Anterior Cruciate Ligament Tear
(ACL Tear)

The ACL is a ligament that runs in the center of the knee at a diagonal that aids in knee stability with rotational motion. It prevents the tibia from sliding forward on the femur. Injury is most common in those who play sports such as soccer, football, and basketball.

Causes & Symptoms

Cause of an ACL injury include rapid change in direction, sudden stopping, landing incorrectly, and direct collision. Typical symptoms include a “pop” sound at time of injury with immediate knee swelling. Over a few hours the knee may feel unstable and range of motion with be decreased.

Evaluation & Treatment

Initial evaluation includes a medical history, physical examination, and x-rays to rule out other associated conditions. Specialized examination maneuvers to test the integrity of the ACL and other structures in the knee may be done. An MRI is indicated in those where there is a suspicion for an ACL tear.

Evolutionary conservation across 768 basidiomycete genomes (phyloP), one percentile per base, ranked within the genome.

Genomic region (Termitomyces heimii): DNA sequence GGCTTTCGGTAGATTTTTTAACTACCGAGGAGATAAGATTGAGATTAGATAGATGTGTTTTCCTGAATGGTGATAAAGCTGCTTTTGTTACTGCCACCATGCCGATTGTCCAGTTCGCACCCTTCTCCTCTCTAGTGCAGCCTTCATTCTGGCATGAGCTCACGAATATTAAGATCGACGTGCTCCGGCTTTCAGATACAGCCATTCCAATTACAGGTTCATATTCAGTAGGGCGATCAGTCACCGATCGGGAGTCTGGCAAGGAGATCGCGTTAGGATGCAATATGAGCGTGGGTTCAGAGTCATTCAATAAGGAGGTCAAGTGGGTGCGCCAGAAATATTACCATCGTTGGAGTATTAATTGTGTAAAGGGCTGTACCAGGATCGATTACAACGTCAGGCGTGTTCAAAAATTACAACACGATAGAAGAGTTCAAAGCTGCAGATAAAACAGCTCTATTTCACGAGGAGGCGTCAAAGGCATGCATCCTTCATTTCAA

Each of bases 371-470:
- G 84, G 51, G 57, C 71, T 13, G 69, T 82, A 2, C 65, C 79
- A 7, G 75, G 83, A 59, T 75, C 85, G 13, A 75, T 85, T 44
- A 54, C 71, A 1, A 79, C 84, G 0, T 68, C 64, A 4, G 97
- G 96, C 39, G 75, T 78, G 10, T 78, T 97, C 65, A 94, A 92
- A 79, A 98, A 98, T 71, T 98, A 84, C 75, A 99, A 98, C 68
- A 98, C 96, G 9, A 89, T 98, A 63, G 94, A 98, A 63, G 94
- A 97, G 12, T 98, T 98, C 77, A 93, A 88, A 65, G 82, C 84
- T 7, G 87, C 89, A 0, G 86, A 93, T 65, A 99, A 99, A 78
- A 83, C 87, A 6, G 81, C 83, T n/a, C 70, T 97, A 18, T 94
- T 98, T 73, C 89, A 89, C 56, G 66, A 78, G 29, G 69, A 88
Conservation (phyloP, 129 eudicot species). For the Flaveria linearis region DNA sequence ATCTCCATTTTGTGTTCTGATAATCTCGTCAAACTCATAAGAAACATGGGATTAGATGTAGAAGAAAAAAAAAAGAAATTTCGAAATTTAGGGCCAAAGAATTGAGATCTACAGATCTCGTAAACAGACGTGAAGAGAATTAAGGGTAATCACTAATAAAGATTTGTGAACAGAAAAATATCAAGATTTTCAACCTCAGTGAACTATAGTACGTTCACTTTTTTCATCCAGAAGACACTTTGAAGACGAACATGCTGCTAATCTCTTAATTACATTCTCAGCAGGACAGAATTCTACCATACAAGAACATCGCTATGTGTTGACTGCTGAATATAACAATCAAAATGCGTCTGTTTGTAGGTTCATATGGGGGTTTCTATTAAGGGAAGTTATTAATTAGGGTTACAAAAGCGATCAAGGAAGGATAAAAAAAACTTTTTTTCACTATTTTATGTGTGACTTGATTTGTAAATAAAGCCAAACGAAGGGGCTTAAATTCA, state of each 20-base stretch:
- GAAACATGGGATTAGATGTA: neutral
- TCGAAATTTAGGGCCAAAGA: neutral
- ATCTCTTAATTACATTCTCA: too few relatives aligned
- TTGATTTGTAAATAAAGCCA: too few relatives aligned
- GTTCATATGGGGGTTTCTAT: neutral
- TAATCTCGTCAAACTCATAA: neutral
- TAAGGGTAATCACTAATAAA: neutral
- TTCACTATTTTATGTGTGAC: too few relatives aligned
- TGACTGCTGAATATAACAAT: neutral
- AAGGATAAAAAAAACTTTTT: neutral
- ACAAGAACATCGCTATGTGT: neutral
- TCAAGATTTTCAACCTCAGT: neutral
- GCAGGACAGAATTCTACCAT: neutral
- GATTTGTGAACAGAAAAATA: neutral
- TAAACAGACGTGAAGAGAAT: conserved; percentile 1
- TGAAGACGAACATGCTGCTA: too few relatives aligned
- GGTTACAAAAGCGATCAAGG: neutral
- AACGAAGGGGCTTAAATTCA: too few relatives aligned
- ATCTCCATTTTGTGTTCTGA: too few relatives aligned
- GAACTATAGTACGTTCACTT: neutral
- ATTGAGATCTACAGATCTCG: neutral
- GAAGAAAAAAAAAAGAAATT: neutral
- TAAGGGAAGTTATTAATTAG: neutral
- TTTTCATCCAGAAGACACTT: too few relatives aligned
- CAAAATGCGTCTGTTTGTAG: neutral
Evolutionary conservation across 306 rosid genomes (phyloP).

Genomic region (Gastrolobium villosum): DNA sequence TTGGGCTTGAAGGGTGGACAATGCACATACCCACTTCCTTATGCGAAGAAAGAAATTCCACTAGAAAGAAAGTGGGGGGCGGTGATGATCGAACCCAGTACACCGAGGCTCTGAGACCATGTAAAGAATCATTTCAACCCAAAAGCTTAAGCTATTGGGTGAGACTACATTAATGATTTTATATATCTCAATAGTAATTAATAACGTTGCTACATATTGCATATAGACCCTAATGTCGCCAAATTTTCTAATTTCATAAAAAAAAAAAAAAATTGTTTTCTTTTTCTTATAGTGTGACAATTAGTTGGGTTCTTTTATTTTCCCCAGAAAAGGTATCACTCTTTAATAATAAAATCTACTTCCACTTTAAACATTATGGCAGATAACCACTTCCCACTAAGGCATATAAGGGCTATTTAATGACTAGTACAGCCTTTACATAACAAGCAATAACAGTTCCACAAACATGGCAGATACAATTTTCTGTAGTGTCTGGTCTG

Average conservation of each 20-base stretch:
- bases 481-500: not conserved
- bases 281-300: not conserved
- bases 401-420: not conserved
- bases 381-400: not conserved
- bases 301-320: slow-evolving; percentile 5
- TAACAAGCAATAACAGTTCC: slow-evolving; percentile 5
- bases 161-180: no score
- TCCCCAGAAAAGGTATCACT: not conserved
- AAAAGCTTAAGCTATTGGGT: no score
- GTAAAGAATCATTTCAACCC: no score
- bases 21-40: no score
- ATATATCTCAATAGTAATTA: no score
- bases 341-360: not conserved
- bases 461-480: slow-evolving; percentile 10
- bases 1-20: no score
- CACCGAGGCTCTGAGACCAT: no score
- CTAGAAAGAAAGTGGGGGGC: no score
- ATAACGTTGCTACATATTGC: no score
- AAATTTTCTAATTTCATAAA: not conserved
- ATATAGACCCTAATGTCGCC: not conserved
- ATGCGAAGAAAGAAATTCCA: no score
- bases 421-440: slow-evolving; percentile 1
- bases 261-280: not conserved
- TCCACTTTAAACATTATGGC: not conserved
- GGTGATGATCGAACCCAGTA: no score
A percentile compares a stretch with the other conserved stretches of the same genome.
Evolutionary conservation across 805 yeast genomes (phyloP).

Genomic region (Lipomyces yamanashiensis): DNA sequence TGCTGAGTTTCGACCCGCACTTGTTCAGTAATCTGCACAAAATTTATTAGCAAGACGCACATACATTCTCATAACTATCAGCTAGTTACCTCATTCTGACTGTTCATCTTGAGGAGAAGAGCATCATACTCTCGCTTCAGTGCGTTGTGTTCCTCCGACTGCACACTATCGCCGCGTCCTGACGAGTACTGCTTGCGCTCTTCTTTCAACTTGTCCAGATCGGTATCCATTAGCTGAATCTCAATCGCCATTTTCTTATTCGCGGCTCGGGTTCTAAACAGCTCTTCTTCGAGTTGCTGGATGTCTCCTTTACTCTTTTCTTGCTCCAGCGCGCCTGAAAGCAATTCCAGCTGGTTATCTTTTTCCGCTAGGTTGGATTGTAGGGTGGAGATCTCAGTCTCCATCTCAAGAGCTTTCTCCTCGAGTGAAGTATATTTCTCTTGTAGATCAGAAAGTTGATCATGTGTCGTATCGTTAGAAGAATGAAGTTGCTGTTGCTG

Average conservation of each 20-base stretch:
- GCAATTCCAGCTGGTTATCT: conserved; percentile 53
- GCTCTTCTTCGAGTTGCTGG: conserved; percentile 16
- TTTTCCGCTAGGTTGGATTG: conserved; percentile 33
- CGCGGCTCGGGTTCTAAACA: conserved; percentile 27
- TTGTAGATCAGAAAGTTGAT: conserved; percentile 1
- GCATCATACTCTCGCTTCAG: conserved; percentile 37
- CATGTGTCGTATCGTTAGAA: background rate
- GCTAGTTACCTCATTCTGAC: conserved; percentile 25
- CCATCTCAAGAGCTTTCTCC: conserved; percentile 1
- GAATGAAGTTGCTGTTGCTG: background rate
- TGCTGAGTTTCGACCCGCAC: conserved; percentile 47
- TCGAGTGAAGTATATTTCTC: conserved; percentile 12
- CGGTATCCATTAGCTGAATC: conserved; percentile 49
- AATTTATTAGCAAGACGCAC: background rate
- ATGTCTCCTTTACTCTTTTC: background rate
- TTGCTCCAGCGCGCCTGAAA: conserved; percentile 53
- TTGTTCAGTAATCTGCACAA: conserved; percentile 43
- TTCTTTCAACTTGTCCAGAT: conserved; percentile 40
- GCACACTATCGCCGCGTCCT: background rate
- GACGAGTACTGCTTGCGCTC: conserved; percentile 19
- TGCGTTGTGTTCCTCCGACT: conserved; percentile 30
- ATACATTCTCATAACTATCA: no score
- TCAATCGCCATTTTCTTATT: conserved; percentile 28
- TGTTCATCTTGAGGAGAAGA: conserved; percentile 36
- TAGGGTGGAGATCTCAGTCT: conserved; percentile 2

Treatment of ACL tears is dependent on age, activity level, and desire to return to activity. ACL tears do not heal though nonsurgical treatment may be indicated in those without knee instability or who are interested in activity modification and possibly bracing. For those who desire return to previous activity level, surgical treatment is recommended. This is done arthroscopically as an outpatient and several options exist in regards to graft. Regardless of treatment, rehabilitation plays a critical role. A physical therapy program will help regain knee strength and motion and typically lasts until the knee is equal to the other side.